Blog Profile / Columbia Journalism Review

Filed Under:Media / Media Industry News
Posts on Regator:5934
Posts / Week:15.5
Archived Since:April 26, 2008

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Charleston's rival newspapers just merged. Is two-paper Detroit next?

DETROIT, MI — The sudden merger this week of two newspapers in Charleston, West Virginia, was big media news in that city. It also resonated here in Detroit, more than 350 miles away, for one major reason: The Motor City is one of the few two-paper towns left in the US, and that small group is now even smaller. As...

Shades of suffrage: -ette vs. -ist

In Suffragette, a movie due out in October, Meryl Streep portrays Emmeline Pankhurst, the leader of the early 20th-century British movement that helped get women the vote. In a discussion of the movie on a women’s group forum, one member objected to the term “suffragette”: The “-ette” suffix is a diminutive, the member argued, meaning it conveys the idea of...

How ICIJ established a new model for cross-border reporting

In the fall of 1998, powerhouse journalists from a few dozen countries met for the first time in a small room at Harvard University. Most were accustomed to working on their own projects, in their own newsrooms and nations. They had been brought there by the International Consortium of Investigative Journalists (ICIJ)--at the time just a fledgling offshoot of the...

Being a good journalist means learning how to keep a secret

The role of journalists is to make information public. The irony is that in order to do so, they need to keep lots of things secrets. They do that in all sorts of ways. Sometimes journalists promise anonymity in order to get officials to divulge what they're not supposed to reveal. Sometimes they cloak the exchange of sensitive documents. Sometimes...

Why the Laura Poitras case is bigger than you think

When the documentary filmmaker Laura Poitras filed a complaint under the Freedom of Information Act (FOIA) against three US government agencies this week, most media outlets ran stories on the details that built her argument, overlooking the issue of public records. Show More Summary

Why things could get even worse for reporters in Egypt

A request at the Egyptian Government Press Office for some long-sought-after piece of documentation normally results in someone pulling out a stack of papers or going to a cupboard stuffed with folders. But my request to find the people working for FactCheckEgypt was met with confusion: What, I was asked, is FactCheckEgypt? My effort to track down the FactCheckEgypt office...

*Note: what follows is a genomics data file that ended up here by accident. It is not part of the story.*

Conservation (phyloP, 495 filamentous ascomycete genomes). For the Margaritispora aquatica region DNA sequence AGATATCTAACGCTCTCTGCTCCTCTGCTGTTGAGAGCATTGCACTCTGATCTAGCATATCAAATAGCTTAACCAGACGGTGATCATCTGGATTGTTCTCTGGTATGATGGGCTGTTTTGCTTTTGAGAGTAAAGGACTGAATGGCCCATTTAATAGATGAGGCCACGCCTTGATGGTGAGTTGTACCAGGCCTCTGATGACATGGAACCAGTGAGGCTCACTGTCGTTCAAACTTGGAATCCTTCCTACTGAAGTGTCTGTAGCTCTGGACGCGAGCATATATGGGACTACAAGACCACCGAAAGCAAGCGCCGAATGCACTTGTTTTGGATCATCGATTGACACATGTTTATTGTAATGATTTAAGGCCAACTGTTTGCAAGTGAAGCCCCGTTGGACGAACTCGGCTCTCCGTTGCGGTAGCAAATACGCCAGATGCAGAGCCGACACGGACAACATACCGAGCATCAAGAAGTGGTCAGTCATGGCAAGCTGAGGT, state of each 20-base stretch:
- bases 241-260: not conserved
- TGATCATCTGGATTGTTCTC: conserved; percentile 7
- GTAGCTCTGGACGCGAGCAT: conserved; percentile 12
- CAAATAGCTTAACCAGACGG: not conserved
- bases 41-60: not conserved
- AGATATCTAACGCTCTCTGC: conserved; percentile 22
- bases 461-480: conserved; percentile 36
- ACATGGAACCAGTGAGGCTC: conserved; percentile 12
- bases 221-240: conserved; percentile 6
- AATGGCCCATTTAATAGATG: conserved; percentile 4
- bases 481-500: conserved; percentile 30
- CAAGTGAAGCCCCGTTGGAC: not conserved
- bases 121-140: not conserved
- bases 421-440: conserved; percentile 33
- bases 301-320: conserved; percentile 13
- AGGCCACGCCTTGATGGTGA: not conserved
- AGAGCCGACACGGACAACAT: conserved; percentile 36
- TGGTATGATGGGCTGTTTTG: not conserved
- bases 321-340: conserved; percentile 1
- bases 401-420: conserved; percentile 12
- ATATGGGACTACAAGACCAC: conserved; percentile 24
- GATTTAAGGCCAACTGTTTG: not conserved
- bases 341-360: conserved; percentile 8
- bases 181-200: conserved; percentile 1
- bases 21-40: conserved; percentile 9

Unfortunate photo placement

Now that our department Lower case is a regular feature online, we decided to take a look back at some classic headlines from our print archive. This one, from the 1982 Wimbledon Championships, is stirring: The Post-Journal (Jamestown, N.Y.) Have a headline you want to share? Snap a photo and email it to or tweet it to us at@CJR.

How university foundations try to avoid public scrutiny—and what reporters can do

In 2012, College of DuPage President Robert Breuder paid $185 to taxidermize a cock pheasant. He gave the bird, mounted on an oak stand, to an upscale campus restaurant, where it serves as a decorative piece. A year later, Breuder bought a black-powder rifle as a gift for the outgoing president of the college’s foundation board. The rifle and its...

"The police are out to get us"

Ángela Ríos often wakes to the sound of military helicopters circling: It's five in the morning and the sirens on the border fence are screaming to announce another wave of migrants, as they attempt to climb into Melilla, one of Spain’s two enclave cities on the Moroccan coast. More than 20,000 people tried to make it over this border last...

Colorado loses another top political reporter— this time to PR

The congratulations from fellow journalists in Colorado started sadly marching down my Twitter feed like a funeral procession sometime before noon Mountain Time. Lynn Bartels, a legendary political reporter for 16 years at the Rocky Mountain News and six at The Denver Post, had taken a buyout. Show More Summary